It’s interesting to think about how different people respond to tragedy. Elijah rails at God, but prays anyway. Many hundreds of years later, Jesus will be in a garden, so stressed that he is sweating blood, and asking for God to remove “this cup” from him. He doesn’t want to die, and it seems certain that it is about to happen. He doesn’t rail at God though. He tells God he would like not to do this, but then turns it over to God. His faith and trust in God is so unshakeable, that even when he can only see tragedy ahead, he will rest in faith that God can always bring good out of bad. And God does.

Elijah is not quite there, but he is close enough to it to let God know what he fears, even if it means that he fears God is somewhat of a monster – capable of intentionally killing the son of such a good woman. And still Elijah prays. And this time a prayer like this is granted. For Jesus, it was not. Think about that for a minute. Sometimes our desperate prayers are granted in the way we want them to be, and sometimes, even for Jesus, they aren’t. But that doesn’t mean that God is done with us, or that the story is over.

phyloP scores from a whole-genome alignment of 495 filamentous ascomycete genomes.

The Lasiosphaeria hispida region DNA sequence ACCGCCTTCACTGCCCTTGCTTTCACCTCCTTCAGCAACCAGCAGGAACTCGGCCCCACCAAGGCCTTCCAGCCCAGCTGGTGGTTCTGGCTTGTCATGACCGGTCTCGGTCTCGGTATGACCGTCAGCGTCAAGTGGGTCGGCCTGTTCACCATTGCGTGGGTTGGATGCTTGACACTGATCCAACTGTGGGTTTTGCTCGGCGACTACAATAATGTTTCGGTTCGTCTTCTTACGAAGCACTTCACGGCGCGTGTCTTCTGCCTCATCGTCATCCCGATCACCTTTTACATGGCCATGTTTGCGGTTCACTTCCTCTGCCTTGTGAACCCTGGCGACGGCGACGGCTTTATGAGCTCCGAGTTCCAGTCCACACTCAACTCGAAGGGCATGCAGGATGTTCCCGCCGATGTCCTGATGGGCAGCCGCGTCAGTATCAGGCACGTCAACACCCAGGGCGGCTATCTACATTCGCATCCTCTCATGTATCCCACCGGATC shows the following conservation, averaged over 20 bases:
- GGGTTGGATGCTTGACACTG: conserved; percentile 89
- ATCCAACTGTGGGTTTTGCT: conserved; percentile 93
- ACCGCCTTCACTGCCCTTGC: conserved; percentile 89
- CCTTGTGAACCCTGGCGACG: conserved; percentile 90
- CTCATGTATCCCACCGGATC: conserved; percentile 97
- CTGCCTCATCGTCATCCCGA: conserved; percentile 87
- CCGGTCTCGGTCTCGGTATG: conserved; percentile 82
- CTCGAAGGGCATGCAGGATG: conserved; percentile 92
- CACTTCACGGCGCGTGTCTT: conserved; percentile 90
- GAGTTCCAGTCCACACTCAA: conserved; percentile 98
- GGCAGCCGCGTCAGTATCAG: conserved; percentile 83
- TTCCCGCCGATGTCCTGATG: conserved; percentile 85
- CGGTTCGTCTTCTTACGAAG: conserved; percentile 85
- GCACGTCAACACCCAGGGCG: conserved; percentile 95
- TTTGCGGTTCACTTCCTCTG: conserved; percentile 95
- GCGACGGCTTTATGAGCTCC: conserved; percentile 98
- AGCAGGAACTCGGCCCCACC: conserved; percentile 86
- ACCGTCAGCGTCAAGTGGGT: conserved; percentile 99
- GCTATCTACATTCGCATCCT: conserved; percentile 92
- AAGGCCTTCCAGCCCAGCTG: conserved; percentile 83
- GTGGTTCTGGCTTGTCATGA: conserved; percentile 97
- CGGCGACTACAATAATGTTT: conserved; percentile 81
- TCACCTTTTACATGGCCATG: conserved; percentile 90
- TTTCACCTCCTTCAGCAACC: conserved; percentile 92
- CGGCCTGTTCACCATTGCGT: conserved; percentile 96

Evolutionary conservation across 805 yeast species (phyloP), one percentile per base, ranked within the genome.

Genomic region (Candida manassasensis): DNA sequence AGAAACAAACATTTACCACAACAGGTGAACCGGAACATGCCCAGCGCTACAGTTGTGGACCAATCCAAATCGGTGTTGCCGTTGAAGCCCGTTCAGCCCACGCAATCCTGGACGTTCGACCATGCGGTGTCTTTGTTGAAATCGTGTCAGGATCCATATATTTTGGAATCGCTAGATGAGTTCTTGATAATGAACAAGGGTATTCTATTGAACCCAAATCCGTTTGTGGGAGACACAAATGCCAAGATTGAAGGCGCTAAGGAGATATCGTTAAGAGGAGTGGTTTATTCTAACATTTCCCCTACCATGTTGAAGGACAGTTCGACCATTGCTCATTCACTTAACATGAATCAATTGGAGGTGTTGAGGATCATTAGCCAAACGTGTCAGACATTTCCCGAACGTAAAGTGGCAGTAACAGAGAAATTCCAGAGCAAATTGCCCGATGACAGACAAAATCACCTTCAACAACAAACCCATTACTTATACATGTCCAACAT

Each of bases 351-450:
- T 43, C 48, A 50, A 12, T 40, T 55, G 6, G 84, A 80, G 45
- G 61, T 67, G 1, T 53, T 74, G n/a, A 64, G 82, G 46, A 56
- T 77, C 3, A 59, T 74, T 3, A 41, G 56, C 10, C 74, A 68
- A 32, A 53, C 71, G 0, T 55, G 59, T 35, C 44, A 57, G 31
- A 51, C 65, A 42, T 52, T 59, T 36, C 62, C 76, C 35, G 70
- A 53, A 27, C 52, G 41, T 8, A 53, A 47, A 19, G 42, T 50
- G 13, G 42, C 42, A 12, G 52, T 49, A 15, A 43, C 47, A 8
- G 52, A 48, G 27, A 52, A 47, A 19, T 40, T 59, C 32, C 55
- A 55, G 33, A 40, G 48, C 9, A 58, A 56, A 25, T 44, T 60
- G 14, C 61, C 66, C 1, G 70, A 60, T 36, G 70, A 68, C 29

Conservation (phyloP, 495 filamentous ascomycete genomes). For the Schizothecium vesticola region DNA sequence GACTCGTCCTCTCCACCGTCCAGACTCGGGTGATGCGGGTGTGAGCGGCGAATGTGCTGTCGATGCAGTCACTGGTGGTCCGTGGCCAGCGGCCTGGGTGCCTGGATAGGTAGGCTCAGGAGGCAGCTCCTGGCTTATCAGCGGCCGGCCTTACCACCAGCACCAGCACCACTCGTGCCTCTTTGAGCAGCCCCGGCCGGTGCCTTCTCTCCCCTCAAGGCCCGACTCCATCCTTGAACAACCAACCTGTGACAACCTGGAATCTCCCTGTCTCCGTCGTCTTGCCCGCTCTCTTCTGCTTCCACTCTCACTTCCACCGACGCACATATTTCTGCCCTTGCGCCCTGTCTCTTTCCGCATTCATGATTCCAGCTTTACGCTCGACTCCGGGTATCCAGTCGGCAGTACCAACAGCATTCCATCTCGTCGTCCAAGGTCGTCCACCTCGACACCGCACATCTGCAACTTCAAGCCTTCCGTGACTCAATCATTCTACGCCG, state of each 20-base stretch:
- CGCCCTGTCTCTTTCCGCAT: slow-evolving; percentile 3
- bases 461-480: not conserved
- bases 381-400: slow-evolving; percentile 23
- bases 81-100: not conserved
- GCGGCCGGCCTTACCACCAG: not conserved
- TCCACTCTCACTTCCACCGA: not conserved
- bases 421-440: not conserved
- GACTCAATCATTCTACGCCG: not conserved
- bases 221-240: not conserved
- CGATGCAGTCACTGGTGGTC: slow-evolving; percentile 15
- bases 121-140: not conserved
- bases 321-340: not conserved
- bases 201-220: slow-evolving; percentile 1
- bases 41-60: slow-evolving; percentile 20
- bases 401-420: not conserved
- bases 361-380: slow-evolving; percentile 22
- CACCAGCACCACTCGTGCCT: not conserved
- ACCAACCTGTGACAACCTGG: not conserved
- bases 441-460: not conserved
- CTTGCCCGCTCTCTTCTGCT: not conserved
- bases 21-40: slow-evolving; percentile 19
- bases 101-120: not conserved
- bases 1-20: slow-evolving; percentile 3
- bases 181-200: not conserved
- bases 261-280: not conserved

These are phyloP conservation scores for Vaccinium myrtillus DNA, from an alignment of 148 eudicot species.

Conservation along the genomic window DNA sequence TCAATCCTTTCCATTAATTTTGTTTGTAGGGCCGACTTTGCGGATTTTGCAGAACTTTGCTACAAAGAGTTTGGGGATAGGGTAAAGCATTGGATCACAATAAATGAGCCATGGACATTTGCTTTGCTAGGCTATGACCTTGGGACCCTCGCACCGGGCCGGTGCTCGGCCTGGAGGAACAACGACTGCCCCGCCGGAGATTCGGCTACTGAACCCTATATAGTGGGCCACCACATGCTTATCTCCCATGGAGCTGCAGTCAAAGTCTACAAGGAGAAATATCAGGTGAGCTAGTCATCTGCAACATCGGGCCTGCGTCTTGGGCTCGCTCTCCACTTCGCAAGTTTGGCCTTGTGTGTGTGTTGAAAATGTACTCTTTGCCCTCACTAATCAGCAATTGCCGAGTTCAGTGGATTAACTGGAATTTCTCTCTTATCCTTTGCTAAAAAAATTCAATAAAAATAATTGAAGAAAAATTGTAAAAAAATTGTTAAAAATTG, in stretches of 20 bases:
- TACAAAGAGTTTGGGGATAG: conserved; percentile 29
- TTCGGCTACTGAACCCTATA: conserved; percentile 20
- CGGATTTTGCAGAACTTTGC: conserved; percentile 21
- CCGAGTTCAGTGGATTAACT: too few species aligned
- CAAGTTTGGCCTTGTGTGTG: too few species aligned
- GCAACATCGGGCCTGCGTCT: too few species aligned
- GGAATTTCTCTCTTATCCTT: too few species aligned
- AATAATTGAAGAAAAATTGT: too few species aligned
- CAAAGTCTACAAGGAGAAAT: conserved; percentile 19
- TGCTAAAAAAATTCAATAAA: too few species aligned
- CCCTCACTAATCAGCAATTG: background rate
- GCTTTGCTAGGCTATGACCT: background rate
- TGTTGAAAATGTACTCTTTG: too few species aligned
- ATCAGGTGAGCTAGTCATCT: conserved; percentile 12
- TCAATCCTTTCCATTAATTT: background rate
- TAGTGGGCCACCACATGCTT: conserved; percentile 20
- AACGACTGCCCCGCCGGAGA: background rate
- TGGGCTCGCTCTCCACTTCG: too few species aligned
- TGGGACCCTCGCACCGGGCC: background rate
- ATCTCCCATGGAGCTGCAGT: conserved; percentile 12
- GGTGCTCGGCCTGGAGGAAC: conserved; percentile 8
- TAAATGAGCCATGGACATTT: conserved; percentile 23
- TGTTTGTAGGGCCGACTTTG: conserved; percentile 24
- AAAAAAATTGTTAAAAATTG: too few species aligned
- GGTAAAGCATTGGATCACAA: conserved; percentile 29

So what can we learn from this story? It’s always important to pray, and to listen to God. We shouldn’t let our fear get in the way of doing the things God is calling us to do. Elijah and the woman didn’t let their differences get in the way. They didn’t let their fear and mistrust cause them to reject each other, when they had so much help to give to one another. They worked at trusting one another and trusting in God, and in spite of some very difficult times, they were able, with God’s help, to pull each other through. In a world where fear and mistrust of those who are not like us runs rampant, we have a lot to learn from this story about a prophet, a widow, and the Lord our God. May God bless our hearing of the Word. Amen

Who’s In Charge?


Add a Comment

Your email address will not be published. Required fields are marked *